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Accession IconGSE3990

roX RNAs are required for up-regulation of male X chromosome in Drosophila.

Organism Icon Drosophila melanogaster
Sample Icon 6 Downloadable Samples
Technology Badge Icon Affymetrix Drosophila Genome 2.0 Array (drosophila2)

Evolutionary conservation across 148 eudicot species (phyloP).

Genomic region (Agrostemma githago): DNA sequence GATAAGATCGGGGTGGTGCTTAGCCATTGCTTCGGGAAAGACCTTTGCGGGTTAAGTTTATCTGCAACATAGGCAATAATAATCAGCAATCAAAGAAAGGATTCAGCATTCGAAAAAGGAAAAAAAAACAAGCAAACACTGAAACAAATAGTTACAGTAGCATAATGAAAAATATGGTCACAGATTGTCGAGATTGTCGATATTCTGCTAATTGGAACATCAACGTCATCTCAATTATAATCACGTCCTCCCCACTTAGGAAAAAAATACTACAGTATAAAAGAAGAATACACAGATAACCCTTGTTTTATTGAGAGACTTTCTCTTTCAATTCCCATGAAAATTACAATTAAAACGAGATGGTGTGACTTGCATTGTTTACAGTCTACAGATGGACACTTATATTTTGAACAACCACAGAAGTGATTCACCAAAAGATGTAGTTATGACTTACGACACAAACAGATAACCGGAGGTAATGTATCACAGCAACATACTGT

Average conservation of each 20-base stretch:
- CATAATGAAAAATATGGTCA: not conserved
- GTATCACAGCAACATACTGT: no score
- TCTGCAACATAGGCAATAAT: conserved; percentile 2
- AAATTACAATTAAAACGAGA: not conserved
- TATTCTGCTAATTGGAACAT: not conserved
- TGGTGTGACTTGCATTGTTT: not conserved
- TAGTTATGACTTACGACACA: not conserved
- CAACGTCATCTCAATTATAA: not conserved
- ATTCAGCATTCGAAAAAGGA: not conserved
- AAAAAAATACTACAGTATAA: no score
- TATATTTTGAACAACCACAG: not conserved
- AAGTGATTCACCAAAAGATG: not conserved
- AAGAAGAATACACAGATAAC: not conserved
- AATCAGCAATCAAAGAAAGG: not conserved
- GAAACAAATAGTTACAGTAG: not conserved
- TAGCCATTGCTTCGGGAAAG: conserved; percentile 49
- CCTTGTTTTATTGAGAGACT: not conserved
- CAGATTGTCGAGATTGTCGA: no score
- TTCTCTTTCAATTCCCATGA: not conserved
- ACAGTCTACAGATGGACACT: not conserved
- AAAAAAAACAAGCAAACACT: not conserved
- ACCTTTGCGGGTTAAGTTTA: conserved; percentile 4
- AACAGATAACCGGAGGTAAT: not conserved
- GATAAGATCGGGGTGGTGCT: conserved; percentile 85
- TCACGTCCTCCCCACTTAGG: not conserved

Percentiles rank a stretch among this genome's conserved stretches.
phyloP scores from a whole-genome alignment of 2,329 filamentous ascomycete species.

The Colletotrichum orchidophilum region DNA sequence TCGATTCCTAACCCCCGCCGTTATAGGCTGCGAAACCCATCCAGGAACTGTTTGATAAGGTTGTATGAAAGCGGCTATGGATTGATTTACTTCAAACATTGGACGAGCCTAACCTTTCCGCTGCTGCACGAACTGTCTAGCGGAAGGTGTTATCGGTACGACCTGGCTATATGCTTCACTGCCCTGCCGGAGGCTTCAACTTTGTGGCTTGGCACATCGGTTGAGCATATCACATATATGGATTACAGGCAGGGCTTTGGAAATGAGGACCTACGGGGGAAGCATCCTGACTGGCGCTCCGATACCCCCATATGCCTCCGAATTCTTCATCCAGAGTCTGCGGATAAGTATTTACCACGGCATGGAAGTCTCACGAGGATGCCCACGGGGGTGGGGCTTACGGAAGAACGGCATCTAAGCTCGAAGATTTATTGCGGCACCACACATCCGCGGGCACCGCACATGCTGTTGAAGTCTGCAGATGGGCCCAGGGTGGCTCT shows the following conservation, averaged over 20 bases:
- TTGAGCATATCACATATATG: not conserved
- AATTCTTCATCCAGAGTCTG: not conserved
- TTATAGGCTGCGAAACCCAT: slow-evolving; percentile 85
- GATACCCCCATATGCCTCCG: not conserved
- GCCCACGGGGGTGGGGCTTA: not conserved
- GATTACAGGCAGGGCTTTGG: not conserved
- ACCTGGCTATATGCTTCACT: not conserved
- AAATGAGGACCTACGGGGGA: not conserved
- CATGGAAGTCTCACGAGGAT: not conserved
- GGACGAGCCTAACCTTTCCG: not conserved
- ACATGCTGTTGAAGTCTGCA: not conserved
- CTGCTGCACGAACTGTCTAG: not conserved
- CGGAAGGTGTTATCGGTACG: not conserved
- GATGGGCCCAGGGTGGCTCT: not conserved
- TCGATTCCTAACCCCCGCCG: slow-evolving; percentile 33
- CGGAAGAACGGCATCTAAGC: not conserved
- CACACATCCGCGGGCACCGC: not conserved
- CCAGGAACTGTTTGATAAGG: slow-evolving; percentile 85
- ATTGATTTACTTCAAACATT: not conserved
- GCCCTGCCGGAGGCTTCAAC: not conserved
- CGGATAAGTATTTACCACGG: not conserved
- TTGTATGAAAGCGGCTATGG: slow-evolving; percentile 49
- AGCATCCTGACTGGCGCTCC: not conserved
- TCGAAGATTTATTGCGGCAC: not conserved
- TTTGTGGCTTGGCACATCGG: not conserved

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Drosophila males double transcription of their single X chromosome to equalize X-linked gene expression with females, which carry two X chromosomes. Increased transcription requires the Male-Specific Lethal (MSL) complex. One of the primary functions of the MSL complex is thought to be enrichment of H4Ac16 on the male X chromosome, a modification linked to elevated transcription. The roX1 and roX2 RNAs are essential but redundant components of the MSL complex. Simultaneous removal of both roX RNAs reduces MSL X-localization and leads to ectopic binding of these proteins at autosomal sites and to the chromocenter. Some H4Ac16 accumulates at these ectopic sites in roX1- roX2- males, suggesting the possibility of increased expression. The global effect of roX mutations on gene expression was measured by microarray analysis. We found that expression of the X chromosome was decreased by 26% in roX1- roX2- male larvae, supporting the involvement of roX RNAs in the up-regulation of X-linked genes. This finding is broadly comparable to reports of reduced X chromosome expression following msl2 RNAi knockdown in S2 cells. In spite of strong MSL binding and H4Ac16 accumulation at autosomal sites in roX1- roX2- males, enhanced gene expression could not be detected at these sites by microarray analysis or reverse northern blotting. Thus, failure to compensate X-linked genes, rather than inappropriate up-regulation of autosomal genes at ectopic sites of MSL binding, appears to cause male lethality upon loss of roX RNAs.
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